Robert E. Lee Edit
Robert Edward Lee (January 19, 1807 – October 12, 1870) was a Confederate general known for commanding the Confederate Army of Northern Virginia in the American Civil War from 1862 until 1865 and for being the second President of the CSA. The son of Revolutionary War officer Henry "Light Horse Harry" Lee III, Lee was a top graduate of the United States Military Academy and an exceptional officer and military engineer in the United States Army for 32 years. During this time, he served throughout the United States, distinguished himself during the Mexican–American War, and served as Superintendent of the United States Military Academy.
When Virginia declared its secession from the Union in April 1861, Lee chose to follow his home state and fight for the Confederacy. During the first year of the Civil War, Lee served as a senior military adviser to President Jefferson Davis. Once he took command of the main field army in 1862 he soon emerged as a shrewd tactician and battlefield commander, winning most of his battles, all against far superior Union armies. Lee's aggressive tactics, which resulted in high union casualties, are often credited for the Unions defeat. Lee became the great Southern hero of the War and used his image as a popular war hero to win the election of 1868 almost unanimously.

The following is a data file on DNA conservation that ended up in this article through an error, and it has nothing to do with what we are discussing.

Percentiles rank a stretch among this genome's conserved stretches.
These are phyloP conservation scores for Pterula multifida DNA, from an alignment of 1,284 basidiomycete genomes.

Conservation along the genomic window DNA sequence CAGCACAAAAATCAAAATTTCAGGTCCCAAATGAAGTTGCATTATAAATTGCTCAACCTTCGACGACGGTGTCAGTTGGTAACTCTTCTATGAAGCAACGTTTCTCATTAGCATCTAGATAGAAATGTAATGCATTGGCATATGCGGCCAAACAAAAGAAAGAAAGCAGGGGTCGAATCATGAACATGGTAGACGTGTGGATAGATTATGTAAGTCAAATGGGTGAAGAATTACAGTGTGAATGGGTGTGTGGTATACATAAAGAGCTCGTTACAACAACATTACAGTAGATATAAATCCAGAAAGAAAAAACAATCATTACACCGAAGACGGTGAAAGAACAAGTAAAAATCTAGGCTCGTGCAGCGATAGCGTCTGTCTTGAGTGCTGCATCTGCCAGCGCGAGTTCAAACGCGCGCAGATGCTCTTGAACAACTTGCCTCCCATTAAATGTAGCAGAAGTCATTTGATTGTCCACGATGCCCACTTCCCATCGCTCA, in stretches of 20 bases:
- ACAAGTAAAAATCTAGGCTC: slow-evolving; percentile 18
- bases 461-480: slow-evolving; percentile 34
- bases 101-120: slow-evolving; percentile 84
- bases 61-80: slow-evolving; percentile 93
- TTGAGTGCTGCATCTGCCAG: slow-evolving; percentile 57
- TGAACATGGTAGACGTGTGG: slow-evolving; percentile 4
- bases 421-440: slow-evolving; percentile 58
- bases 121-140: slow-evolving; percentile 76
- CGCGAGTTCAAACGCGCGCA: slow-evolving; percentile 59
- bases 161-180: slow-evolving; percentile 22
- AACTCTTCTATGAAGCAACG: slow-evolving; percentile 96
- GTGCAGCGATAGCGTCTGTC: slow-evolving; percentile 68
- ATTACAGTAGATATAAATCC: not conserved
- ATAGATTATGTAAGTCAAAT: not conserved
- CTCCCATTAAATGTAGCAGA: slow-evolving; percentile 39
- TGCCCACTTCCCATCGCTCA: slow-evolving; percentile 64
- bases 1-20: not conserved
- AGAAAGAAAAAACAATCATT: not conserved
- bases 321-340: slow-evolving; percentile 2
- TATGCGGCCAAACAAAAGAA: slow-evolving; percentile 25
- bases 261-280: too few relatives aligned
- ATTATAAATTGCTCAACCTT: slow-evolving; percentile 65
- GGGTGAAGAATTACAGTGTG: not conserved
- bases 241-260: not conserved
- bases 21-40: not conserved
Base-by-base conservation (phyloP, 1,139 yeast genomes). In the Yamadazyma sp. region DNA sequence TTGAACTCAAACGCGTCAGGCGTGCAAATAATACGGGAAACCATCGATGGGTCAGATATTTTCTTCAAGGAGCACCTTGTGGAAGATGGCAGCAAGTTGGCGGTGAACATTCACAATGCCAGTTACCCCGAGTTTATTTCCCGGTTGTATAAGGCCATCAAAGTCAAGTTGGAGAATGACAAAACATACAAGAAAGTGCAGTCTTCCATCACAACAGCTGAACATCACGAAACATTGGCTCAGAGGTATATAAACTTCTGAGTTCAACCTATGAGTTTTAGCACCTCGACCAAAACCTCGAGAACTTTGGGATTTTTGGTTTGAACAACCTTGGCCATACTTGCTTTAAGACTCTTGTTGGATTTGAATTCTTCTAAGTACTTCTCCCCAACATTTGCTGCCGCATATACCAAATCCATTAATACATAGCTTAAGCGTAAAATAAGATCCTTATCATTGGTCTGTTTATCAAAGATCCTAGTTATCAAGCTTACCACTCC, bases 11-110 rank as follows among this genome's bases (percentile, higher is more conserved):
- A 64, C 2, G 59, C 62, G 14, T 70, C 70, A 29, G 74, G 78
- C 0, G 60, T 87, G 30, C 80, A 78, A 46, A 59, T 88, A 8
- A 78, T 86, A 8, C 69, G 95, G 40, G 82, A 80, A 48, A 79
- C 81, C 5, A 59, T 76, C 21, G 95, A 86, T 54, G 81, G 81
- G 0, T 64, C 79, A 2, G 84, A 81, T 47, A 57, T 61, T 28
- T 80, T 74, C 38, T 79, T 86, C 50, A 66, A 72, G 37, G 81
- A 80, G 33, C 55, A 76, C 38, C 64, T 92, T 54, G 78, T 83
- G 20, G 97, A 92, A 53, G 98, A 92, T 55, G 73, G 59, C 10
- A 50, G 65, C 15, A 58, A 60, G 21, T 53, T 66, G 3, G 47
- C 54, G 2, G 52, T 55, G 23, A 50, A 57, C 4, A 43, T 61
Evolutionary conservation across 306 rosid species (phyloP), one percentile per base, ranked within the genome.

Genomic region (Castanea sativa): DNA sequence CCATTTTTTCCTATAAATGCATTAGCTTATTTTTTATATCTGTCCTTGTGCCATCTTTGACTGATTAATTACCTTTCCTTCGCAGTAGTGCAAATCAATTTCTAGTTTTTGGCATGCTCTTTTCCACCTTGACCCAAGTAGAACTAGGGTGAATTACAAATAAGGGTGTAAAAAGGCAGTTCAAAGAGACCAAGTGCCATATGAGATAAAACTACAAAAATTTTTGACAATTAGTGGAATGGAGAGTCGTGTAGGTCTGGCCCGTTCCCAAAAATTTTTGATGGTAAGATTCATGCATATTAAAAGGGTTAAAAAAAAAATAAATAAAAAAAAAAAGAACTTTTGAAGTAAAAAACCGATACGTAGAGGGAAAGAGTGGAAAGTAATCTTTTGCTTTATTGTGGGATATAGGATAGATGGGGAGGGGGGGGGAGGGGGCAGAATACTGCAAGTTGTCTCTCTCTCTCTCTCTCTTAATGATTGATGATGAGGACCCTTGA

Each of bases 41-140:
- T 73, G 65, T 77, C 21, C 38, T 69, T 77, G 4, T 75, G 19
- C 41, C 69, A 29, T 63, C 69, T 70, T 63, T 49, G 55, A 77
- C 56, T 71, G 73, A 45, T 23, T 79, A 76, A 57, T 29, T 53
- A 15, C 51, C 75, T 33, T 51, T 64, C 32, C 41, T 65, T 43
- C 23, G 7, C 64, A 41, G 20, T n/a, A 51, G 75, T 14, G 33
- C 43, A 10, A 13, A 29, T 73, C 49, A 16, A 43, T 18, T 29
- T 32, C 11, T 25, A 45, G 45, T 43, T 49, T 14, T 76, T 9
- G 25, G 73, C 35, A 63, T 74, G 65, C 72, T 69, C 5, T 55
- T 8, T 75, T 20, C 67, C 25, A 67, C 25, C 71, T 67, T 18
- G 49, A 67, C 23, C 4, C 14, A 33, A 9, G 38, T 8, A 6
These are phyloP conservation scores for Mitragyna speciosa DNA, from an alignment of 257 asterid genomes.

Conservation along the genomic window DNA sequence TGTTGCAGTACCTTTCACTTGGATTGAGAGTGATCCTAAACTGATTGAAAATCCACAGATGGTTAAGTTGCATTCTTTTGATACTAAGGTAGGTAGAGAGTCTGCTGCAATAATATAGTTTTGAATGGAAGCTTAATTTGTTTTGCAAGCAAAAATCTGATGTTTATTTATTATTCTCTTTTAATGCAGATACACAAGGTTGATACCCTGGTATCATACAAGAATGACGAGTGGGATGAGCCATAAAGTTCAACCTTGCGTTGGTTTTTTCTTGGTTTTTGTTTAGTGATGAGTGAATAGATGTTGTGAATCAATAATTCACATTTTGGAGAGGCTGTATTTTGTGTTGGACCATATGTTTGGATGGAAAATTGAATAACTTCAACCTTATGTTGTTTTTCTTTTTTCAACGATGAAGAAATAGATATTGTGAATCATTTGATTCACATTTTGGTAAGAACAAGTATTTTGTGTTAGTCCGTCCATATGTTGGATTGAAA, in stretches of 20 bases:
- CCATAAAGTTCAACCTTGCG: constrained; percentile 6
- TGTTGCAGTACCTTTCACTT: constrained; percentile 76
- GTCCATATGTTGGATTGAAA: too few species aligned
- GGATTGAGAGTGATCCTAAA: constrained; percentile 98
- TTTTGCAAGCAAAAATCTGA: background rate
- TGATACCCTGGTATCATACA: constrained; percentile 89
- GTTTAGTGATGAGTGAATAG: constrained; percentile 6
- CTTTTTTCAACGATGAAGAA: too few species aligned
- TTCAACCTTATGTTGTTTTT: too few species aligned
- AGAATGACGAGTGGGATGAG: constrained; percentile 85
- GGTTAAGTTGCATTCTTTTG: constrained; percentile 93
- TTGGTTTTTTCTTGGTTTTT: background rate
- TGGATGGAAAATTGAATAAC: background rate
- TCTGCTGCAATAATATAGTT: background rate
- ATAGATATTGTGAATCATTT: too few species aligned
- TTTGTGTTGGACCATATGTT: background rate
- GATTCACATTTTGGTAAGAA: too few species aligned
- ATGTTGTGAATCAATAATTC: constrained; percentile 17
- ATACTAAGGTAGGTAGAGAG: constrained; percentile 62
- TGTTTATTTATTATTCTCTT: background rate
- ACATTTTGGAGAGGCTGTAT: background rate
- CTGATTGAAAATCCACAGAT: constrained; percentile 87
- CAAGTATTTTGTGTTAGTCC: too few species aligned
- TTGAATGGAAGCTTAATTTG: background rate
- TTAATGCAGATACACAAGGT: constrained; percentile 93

As President Edit
Lee's Presidency is regarded as one of the best. Although the CSA's economy was facing recession and pressure from the north, Lee was a strong military leader who was able to inspire the Confederate people in a way that even Jefferson Davis couldn't. Despite being wildly popular, some in the deep south criticized Lee for being too soft on the preservation of slavery.
Death and Legacy Edit
On September 28, 1870, President Lee suffered a stroke. He died two weeks later, shortly after 9 a.m. on October 12, 1870, in the White House. He was burred underneath Lee Chapel at Washington and Lee University, where his body remains. After his death, Lee's Vice President General Richard Taylor took office. Today, Lee is recalled for being a legendary General, President, and one of the most influential leaders in early Confederate history.